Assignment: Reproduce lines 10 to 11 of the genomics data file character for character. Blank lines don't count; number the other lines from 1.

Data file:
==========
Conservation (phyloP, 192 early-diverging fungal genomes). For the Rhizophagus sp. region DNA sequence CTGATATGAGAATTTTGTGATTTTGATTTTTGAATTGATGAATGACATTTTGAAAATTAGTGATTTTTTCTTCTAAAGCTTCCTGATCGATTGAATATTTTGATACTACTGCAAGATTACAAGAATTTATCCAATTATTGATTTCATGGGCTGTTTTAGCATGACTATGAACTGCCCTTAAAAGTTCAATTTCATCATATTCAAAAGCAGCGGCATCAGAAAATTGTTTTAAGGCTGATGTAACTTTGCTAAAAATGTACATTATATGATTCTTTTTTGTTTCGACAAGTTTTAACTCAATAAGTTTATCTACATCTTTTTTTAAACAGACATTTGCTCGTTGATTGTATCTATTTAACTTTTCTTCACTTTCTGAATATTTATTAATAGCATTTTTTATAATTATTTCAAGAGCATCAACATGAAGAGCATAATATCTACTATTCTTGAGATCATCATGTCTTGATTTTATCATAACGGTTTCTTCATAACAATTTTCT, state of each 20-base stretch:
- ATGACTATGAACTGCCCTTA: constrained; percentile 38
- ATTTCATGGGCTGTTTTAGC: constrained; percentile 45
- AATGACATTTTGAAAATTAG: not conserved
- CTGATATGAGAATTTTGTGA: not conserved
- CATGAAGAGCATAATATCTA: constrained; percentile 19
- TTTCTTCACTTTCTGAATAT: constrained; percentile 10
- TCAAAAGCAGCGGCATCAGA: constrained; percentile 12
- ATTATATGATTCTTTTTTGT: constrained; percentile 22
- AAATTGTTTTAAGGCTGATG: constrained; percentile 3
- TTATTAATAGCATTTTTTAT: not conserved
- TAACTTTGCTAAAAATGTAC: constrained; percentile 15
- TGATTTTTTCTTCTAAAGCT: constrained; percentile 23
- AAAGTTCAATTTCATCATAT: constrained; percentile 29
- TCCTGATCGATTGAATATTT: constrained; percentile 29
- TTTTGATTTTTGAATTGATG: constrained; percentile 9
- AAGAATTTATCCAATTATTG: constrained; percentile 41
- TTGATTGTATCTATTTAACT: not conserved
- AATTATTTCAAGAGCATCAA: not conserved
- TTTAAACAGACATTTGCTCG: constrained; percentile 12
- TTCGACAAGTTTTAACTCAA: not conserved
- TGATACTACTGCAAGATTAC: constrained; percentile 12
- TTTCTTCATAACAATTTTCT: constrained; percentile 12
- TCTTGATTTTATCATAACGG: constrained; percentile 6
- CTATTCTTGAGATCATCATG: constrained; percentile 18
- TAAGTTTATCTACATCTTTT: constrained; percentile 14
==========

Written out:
- AAATTGTTTTAAGGCTGATG: constrained; percentile 3
- TTATTAATAGCATTTTTTAT: not conserved